I began my home improvement career in 1980, selling solar hot water heaters. Over the years I've worked for various companies, in sales and sales management, mostly in the home improvement industry, including time spent at AMRE, a Sears SFI contractor.
During the late 1980s, I met someone who also worked for AMRE and who later started a window replacement business. He contacted me to help expand the company's sales.
The business grew from about $2 million a year in 1996 to $3.5 million by 1999. At that point the owner sold it to a family from out of state. This family owns many businesses, including a window manufacturing operation. Their intention was to use the company to market their window product.
At the end of three years, with sales eroding, the owners decided to either close the business or find a buyer. I bought the company because I knew what the potential was and I felt the group of employees we had was awesome.
Strategic Changes The experience of previous owners I'd seen convinced me that I'd prefer to run a company rather than own one. But, having been executive vice president and then president for more than seven years, I knew the workings of this company better than anyone. And without having to please an outside authority or be limited in my product selection, I could follow my instincts and succeed.
When I bought the company, it was not really that profitable. At the time I became owner, in June 2003, we were projected to generate about $2.5 million (down from $2.8 million in 2002). Needing to boost sales, the company had purchased a Luxury Bath franchise. I was particularly excited about that, because I felt that the bath division had great potential. I needed to turn the company around.
The Turn Around The first thing I did was lower my overhead. We were operating as though we were hitting much bigger numbers than we were. I took a hard look at expenses. I cut some staff. I analyzed our advertising and decided which media should stay and which should go, calculating that we shouldn't use any lead source where we didn't generate at least $5 in revenue for every dollar spent.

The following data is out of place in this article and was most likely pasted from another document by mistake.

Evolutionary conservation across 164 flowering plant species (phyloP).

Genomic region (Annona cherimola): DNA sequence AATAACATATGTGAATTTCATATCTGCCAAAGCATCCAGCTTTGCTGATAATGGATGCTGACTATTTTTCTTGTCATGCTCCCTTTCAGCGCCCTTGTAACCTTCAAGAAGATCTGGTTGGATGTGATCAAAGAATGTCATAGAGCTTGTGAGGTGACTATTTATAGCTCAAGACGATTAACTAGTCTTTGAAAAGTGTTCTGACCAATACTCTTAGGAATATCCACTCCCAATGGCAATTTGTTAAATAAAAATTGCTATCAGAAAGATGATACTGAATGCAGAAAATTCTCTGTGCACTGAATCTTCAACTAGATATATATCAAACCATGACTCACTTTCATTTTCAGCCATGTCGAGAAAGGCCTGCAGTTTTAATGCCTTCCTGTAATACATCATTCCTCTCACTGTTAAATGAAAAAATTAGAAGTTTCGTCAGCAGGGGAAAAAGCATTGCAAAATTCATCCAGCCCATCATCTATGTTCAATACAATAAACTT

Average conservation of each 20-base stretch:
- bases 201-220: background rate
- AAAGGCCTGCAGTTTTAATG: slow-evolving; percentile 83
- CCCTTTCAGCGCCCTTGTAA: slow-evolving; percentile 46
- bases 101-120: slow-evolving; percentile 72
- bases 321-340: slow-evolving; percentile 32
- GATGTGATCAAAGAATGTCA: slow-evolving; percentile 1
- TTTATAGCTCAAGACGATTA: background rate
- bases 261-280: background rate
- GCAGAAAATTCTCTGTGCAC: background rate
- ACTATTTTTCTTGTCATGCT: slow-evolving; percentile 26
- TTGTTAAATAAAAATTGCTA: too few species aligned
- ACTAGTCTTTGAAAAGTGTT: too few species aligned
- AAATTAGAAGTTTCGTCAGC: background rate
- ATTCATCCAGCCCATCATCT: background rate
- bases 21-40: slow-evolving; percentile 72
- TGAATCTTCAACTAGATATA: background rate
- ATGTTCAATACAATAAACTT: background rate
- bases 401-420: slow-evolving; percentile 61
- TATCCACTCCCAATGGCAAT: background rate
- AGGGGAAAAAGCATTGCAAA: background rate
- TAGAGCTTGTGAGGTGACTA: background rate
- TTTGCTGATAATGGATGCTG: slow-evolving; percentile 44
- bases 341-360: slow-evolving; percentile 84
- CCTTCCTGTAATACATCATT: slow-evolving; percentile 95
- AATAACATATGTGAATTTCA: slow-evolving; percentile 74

In my first year of ownership, revenues grew by about 25%. I adopted an aggressive lead generation strategy, based on targeted direct mail. I switched our window product line and brought on a higher-end product unique to the area, featuring, for example, self-cleaning glass, so we could differentiate ourselves from other companies.
That fired up the sales-people and increased our average job price to more than $8,000. I also hired a salesperson who was an expert at selling Luxury Bath. In the first six months, we not only increased window sales but also tripled bath revenue. At the time, bath sales were 15% of volume. Today, they're 40% of our sales.
Sense of Purpose The company is now profitable, and I'm confident we can maintain profitability as we grow toward the $5 million level. My long-term vision is to continue building a stable work environment for me and my employees and to create very happy customers along the way.
What did I learn? First, never say never. Second, opportunities always exist but can be scary. Successful people are the ones who take action. And third, respecting employees will reap rewards beyond your and their wildest dreams. —Donn Reinin is owner of The Clear Choice, a replacement company in Livermore, Calif., that specializes in window replacements and bath remodels.
Does your company have a business practice or installation technique to share with the industry? Call Jim Cory at 215.923.9810 or e-mail firstname.lastname@example.org.